real life cycling

How to (really) keep cool on the bike


In the UK, 2018, implausibly, looks set to replace the long hot summer of 1976 as the go-to hottest summer since records began. The standard stoic acceptance of chilly conditions has been replaced by a kind of holiday atmosphere, as people swan around, floppy limbed in flip-flops, feeling that all is well with the world.

We cyclists, of course, love it. We throw on our flimsiest summer kit and work on our tan.

Having said that, 30C is hot in anyone’s books. Except maybe Alejandro Valverde’s – these are the precise conditions under which his blood reaches optimum bike racing temperature.

But we mere mortals need to employ a few cooling off methods to help us cope.

Cabbage under the casquette

In days gone by, when cycling was all woollen jerseys and a nip of brandy at the feed station, the accepted cooling method was to slip a wet cabbage leaf beneath the casquette – that cotton cap, with peak upturned, that was de rigeur for any stylish cyclist in the days of black and white.

These days the casquette is still very much a style statement – we all own them – so why not go retro and stick a cabbage leaf underneath?

Et voila..!

The problem is that here in the 21st century we care almost as much about the integrity of our cranium as we do about how we look. The casquette is universally worn either under the helmet, or in the coffee shop.

If you’re in the coffee shop, other options are available, and you can probably do without the cabbage leaf. A double-caramel Magnum ice-cream would do the trick, for example.

In the mouth, not under the hat.

And the truth is, if you’re wearing a casquette under the helmet in 30C, you’re going to need more than a cabbage leaf to keep you cool. You’re going to need a double-caramel Magnum.

So, in conclusion, forget the cabbage leaf and buy a Magnum.


Frozen peas down the shorts

Continuing the food theme, perhaps you treat your body like a finely tuned temple and the thought of fuelling with nutritionally questionable ice cream brings you out in a cold sweat.

Ironically, a cold sweat is a great way to bring down your core temperature.

Why not also pop a packet of frozen peas down your shorts for good measure. You can use them to make a nice, summery, post-ride pea and fennel salad later.

Two birds, one stone.

Sidi flip-flops

The kit manufacturers, of course, are very happy to monetise hot weather conditions – I’m just not sure they go far enough.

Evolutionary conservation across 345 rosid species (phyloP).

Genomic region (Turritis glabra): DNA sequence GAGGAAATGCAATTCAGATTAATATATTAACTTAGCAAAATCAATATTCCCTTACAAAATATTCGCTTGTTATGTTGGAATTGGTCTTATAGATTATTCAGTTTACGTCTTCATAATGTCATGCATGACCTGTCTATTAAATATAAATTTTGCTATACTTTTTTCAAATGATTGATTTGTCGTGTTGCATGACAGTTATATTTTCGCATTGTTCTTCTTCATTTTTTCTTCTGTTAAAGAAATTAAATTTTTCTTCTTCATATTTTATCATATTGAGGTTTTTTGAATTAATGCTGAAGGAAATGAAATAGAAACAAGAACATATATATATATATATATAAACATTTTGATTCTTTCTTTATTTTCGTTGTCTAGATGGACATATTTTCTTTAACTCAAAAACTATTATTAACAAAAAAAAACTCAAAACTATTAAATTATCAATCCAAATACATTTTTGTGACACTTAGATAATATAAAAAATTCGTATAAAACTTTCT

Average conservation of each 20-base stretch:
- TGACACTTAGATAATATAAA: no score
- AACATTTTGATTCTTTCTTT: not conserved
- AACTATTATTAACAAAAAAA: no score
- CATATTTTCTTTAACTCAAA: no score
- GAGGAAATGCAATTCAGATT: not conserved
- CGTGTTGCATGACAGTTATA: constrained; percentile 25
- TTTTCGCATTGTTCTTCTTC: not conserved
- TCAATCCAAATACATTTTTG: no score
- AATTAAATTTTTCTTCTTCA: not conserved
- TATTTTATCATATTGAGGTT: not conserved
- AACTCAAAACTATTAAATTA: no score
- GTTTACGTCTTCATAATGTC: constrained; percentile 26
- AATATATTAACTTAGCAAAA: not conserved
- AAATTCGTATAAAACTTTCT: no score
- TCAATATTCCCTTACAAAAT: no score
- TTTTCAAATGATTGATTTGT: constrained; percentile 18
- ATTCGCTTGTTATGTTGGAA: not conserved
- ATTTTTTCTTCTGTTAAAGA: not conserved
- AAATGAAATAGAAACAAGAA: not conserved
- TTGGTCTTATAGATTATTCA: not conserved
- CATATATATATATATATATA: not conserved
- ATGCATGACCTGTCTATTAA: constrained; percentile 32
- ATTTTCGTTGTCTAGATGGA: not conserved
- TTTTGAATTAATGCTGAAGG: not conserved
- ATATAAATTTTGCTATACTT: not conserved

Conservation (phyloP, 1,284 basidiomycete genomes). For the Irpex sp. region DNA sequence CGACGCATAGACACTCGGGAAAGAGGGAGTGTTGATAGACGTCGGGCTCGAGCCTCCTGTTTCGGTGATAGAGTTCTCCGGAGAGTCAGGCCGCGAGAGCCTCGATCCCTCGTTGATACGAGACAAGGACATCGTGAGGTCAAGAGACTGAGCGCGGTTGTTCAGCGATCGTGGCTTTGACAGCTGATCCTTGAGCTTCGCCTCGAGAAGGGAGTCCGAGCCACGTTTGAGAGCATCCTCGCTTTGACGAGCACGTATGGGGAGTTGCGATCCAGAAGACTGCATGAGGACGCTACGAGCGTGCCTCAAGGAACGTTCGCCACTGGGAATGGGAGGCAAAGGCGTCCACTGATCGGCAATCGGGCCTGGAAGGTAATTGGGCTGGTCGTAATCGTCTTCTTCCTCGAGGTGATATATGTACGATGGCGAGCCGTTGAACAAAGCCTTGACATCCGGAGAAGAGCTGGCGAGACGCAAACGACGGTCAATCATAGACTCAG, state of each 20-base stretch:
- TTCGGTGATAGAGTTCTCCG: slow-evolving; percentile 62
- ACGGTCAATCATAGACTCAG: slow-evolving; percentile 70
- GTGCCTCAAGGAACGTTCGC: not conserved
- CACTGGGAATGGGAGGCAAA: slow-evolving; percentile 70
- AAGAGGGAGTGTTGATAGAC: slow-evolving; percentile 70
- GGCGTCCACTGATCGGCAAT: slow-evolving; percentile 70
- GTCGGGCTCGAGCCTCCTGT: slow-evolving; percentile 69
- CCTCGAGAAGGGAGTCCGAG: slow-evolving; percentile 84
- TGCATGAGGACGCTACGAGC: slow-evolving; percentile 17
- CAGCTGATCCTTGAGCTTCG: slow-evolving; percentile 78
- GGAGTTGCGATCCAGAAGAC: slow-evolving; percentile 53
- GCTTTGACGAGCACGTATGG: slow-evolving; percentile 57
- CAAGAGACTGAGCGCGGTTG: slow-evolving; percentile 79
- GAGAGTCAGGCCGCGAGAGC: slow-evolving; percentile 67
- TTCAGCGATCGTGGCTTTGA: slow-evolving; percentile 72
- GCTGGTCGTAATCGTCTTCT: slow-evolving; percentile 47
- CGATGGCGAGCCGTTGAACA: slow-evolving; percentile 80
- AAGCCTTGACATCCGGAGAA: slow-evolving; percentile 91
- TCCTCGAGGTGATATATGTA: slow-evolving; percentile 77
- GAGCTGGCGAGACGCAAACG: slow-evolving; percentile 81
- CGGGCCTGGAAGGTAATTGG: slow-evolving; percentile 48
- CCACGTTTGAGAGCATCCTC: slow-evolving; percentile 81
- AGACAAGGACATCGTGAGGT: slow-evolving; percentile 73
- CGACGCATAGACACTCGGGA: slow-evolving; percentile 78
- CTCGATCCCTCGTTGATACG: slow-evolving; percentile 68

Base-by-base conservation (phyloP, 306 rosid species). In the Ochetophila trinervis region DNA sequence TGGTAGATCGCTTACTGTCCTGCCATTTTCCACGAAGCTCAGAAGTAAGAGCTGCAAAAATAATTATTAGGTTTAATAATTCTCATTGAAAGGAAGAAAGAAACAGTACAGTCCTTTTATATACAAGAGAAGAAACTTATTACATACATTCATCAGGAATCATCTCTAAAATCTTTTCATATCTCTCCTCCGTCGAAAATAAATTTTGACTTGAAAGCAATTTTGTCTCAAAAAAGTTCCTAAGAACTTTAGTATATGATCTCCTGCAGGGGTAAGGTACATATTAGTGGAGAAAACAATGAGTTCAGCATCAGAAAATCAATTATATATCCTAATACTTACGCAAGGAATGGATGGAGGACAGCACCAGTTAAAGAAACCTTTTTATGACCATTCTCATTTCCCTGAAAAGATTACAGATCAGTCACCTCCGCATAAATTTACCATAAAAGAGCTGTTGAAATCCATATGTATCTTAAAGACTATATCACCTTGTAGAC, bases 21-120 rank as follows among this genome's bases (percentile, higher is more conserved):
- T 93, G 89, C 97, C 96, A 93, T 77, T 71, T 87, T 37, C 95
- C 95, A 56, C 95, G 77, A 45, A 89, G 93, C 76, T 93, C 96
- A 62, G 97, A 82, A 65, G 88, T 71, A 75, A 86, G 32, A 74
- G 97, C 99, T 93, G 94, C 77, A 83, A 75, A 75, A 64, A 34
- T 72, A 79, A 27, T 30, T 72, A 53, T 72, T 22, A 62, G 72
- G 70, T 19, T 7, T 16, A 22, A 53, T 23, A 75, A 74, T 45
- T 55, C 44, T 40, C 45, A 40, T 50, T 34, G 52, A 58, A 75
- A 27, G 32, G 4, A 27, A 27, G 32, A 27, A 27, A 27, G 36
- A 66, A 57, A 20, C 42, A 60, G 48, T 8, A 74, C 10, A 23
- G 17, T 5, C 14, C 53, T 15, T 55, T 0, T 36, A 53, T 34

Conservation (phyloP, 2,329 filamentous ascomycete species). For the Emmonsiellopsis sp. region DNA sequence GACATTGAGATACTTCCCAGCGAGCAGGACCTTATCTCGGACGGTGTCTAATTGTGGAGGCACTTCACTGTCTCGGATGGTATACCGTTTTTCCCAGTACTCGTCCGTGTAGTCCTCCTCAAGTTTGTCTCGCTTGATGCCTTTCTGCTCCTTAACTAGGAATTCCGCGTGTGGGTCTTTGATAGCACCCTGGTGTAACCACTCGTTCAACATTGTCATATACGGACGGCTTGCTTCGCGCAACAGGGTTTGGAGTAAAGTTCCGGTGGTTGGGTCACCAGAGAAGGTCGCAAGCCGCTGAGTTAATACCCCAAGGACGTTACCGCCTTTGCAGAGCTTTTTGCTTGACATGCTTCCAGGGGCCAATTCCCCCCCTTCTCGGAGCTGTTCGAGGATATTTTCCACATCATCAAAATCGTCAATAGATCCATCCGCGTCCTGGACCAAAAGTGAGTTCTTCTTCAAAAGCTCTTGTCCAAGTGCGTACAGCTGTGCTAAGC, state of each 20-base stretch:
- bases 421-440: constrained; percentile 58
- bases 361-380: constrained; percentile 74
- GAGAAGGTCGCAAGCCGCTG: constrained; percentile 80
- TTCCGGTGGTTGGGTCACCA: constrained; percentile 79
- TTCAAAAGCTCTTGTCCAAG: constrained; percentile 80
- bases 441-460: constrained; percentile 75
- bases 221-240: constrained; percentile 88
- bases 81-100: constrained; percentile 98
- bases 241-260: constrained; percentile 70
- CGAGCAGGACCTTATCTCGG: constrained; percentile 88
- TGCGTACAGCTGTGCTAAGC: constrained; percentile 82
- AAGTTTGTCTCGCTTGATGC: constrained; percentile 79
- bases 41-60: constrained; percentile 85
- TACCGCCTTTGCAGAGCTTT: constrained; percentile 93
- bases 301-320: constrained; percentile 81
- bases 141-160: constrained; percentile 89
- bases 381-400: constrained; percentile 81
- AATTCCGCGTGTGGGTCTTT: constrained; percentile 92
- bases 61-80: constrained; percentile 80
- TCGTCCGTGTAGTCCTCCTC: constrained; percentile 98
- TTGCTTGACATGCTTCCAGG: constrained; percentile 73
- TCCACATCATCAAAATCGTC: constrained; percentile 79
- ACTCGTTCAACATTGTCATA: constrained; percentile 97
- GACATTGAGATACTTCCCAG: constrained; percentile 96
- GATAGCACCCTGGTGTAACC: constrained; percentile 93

I could shell out a couple of hundred quid on a pair of lightweight Sidi shoes with extra air vents, but I’d rather spend my money on a game-changing pair of Sidi flip-flops – complete with moulded carbon-fibre soles and Shimano compatible cleats, of course.

The only problem I can forsee would come when I stopped for mid-ride refreshments. Being something of a coffee connoisseur, and with a nose for only the finest single origin espresso, some of the establishments I find myself in can only be described as blackboard-scrapingly middle-class.

I’m not sure they’d let me in wearing flip-flops.

Even £200 flip-flops.

Kask sombrero

And that’s without factoring in my Kask sombrero.

The Mexicans know a thing or two about heat, you see, and the wide brimmed sombrero, designed to cast a cooling shadow across the face, neck, and shoulders, is their solution.

Enough of the extra vents: to truly address the heat we need a wide brimmed yet lightweight Mexican style helmet. I realise that aerodynamics might be ever so slightly compromised, but I’m confident the performance gains to be had would outweigh any extra drag.

Once the sombrero helmet (inevitably) catches on they could expand the range and produce an Aussie version, with corks dangling to swat away flies. Let’s be honest, it’s worth a try: it’s not possible to make cycling helmets any uglier than they already are.

Rapha board shorts and Hawaiian shirt combo

Because what else can you wear with flip-flops and a sombrero?

Beer garden

Failing all this, you could just give the ride a miss and find a nice beer garden. Just don’t forget to remove the bag of peas from your shorts: that’s not an acceptable look, even at your local Wetherspoons.

Be warned, though: If you decide to forgo your bike ride because it’s too hot, you forfeit any weather-related credit you already have in the bank.

Come next May, when the temperature is 7C and the rain is sideways, don’t come complaining to me about weather.

(Casquette Image: By Nationaal Archief – cut from De St. Raphael-Gitanes ploeg/ The St. Raphael-Gitanes team, No restrictions,

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